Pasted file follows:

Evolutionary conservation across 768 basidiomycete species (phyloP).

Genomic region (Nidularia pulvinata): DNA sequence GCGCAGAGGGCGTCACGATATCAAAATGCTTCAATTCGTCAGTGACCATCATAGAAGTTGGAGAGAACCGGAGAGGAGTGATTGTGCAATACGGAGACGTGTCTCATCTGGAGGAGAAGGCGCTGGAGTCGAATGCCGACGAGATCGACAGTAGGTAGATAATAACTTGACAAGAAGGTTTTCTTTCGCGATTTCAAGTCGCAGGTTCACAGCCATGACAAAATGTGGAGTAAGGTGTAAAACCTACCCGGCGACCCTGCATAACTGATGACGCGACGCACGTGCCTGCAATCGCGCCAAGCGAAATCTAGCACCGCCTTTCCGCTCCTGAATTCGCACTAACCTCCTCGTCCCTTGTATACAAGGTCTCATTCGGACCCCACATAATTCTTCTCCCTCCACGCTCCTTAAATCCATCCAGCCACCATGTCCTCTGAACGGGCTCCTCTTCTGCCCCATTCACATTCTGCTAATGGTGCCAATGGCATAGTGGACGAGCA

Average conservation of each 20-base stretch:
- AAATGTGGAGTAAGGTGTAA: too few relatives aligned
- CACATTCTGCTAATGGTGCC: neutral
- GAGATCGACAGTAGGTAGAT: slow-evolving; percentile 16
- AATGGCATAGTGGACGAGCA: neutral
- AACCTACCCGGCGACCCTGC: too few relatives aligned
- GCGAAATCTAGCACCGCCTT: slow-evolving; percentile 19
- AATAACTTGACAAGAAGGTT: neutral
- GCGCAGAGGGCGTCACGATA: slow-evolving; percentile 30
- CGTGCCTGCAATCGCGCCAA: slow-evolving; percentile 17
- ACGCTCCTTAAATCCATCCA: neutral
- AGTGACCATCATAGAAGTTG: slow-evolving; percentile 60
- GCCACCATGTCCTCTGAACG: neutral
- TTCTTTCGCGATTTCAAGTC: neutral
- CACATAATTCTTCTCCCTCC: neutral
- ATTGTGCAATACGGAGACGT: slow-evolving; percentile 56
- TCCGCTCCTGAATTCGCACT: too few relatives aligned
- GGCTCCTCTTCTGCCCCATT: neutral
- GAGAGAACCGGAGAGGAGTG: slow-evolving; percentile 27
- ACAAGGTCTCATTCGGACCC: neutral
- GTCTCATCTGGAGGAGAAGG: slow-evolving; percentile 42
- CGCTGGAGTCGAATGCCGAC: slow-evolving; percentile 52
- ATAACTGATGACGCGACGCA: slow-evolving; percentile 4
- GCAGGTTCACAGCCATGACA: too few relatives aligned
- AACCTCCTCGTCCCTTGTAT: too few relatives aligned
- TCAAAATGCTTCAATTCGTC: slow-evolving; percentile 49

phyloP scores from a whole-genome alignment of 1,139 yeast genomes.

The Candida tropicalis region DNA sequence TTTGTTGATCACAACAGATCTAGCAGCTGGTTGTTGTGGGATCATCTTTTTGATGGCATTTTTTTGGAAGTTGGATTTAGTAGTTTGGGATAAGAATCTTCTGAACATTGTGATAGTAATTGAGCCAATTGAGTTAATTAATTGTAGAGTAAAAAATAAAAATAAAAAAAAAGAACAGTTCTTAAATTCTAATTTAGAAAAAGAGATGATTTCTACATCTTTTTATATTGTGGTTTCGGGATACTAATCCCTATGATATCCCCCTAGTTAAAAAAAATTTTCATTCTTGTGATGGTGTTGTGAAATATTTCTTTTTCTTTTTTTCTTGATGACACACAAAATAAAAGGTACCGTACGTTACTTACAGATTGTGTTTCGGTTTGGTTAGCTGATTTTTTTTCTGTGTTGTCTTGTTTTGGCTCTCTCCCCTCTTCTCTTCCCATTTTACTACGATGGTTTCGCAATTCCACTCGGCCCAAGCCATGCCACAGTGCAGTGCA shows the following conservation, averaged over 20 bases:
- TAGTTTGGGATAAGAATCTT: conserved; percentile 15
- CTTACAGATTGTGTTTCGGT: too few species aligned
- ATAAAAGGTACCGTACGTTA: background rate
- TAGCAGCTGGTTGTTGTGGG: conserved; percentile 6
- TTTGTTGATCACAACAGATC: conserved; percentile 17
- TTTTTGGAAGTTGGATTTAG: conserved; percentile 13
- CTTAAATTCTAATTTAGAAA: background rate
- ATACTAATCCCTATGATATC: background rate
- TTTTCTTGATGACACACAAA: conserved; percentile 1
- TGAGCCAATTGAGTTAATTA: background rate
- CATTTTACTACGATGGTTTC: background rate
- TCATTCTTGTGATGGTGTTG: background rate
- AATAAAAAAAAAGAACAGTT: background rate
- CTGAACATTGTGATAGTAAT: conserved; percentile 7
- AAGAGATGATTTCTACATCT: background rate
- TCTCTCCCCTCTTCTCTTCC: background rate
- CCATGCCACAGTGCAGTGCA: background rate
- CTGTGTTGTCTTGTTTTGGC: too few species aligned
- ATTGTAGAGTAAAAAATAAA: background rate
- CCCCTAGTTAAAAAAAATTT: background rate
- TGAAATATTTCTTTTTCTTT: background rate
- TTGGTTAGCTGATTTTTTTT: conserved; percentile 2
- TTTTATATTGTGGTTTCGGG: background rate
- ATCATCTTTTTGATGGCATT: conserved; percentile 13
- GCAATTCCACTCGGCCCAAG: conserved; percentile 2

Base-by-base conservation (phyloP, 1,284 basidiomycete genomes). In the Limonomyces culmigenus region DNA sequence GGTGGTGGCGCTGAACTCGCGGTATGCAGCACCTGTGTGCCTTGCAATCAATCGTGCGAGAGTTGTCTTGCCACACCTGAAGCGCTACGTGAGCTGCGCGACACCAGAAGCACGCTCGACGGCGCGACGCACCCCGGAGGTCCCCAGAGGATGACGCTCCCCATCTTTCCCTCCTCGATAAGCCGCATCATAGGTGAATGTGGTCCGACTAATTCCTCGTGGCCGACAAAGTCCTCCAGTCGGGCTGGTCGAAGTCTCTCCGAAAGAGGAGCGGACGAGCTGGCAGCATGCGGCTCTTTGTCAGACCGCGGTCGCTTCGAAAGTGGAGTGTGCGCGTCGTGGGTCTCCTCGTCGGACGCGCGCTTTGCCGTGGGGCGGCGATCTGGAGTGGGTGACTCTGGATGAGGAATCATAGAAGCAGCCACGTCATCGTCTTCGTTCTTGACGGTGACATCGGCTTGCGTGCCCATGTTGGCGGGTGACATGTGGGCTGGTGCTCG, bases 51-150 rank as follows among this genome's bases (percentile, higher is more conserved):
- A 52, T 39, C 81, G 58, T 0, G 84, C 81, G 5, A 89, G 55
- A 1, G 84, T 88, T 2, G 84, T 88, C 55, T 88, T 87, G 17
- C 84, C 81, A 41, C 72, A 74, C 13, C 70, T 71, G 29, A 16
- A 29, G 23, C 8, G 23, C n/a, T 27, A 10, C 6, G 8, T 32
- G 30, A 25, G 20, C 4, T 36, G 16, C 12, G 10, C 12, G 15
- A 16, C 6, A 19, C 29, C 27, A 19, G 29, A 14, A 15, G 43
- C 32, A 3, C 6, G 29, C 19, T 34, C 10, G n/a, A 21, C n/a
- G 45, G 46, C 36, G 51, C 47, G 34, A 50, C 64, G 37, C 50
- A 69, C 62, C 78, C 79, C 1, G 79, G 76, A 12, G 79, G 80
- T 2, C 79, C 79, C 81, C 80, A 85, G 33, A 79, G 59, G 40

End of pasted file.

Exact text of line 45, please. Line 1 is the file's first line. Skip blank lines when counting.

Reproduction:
- AAGAGATGATTTCTACATCT: background rate